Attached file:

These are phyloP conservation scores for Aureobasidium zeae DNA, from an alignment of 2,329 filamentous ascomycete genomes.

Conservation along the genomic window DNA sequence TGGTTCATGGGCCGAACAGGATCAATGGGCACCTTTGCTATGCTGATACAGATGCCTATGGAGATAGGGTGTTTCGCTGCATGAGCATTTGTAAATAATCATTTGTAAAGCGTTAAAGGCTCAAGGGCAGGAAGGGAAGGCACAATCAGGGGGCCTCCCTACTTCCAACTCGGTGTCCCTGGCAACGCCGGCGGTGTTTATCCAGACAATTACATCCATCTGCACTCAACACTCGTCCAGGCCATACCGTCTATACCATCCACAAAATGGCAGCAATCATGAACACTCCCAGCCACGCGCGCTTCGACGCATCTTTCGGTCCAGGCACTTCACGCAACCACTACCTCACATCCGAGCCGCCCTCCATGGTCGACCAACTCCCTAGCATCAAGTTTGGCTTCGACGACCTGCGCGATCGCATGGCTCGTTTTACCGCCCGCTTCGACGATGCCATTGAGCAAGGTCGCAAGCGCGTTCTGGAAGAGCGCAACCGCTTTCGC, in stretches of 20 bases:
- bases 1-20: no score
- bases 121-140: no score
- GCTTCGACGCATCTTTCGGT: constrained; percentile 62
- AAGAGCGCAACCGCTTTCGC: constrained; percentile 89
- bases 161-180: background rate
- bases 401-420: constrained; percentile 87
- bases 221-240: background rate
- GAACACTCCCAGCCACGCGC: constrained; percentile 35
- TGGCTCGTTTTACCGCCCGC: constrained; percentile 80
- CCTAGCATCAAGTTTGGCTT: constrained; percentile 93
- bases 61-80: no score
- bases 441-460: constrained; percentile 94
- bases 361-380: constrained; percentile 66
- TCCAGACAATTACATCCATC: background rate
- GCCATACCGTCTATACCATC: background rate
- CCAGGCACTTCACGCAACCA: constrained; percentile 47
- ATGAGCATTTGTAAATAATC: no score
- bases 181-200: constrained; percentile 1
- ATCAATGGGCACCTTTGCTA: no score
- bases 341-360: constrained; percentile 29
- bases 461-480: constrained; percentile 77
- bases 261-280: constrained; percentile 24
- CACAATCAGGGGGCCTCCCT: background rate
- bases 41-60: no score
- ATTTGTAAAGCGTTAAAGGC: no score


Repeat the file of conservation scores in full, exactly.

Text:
These are phyloP conservation scores for Aureobasidium zeae DNA, from an alignment of 2,329 filamentous ascomycete genomes.

Conservation along the genomic window DNA sequence TGGTTCATGGGCCGAACAGGATCAATGGGCACCTTTGCTATGCTGATACAGATGCCTATGGAGATAGGGTGTTTCGCTGCATGAGCATTTGTAAATAATCATTTGTAAAGCGTTAAAGGCTCAAGGGCAGGAAGGGAAGGCACAATCAGGGGGCCTCCCTACTTCCAACTCGGTGTCCCTGGCAACGCCGGCGGTGTTTATCCAGACAATTACATCCATCTGCACTCAACACTCGTCCAGGCCATACCGTCTATACCATCCACAAAATGGCAGCAATCATGAACACTCCCAGCCACGCGCGCTTCGACGCATCTTTCGGTCCAGGCACTTCACGCAACCACTACCTCACATCCGAGCCGCCCTCCATGGTCGACCAACTCCCTAGCATCAAGTTTGGCTTCGACGACCTGCGCGATCGCATGGCTCGTTTTACCGCCCGCTTCGACGATGCCATTGAGCAAGGTCGCAAGCGCGTTCTGGAAGAGCGCAACCGCTTTCGC, in stretches of 20 bases:
- bases 1-20: no score
- bases 121-140: no score
- GCTTCGACGCATCTTTCGGT: constrained; percentile 62
- AAGAGCGCAACCGCTTTCGC: constrained; percentile 89
- bases 161-180: background rate
- bases 401-420: constrained; percentile 87
- bases 221-240: background rate
- GAACACTCCCAGCCACGCGC: constrained; percentile 35
- TGGCTCGTTTTACCGCCCGC: constrained; percentile 80
- CCTAGCATCAAGTTTGGCTT: constrained; percentile 93
- bases 61-80: no score
- bases 441-460: constrained; percentile 94
- bases 361-380: constrained; percentile 66
- TCCAGACAATTACATCCATC: background rate
- GCCATACCGTCTATACCATC: background rate
- CCAGGCACTTCACGCAACCA: constrained; percentile 47
- ATGAGCATTTGTAAATAATC: no score
- bases 181-200: constrained; percentile 1
- ATCAATGGGCACCTTTGCTA: no score
- bases 341-360: constrained; percentile 29
- bases 461-480: constrained; percentile 77
- bases 261-280: constrained; percentile 24
- CACAATCAGGGGGCCTCCCT: background rate
- bases 41-60: no score
- ATTTGTAAAGCGTTAAAGGC: no score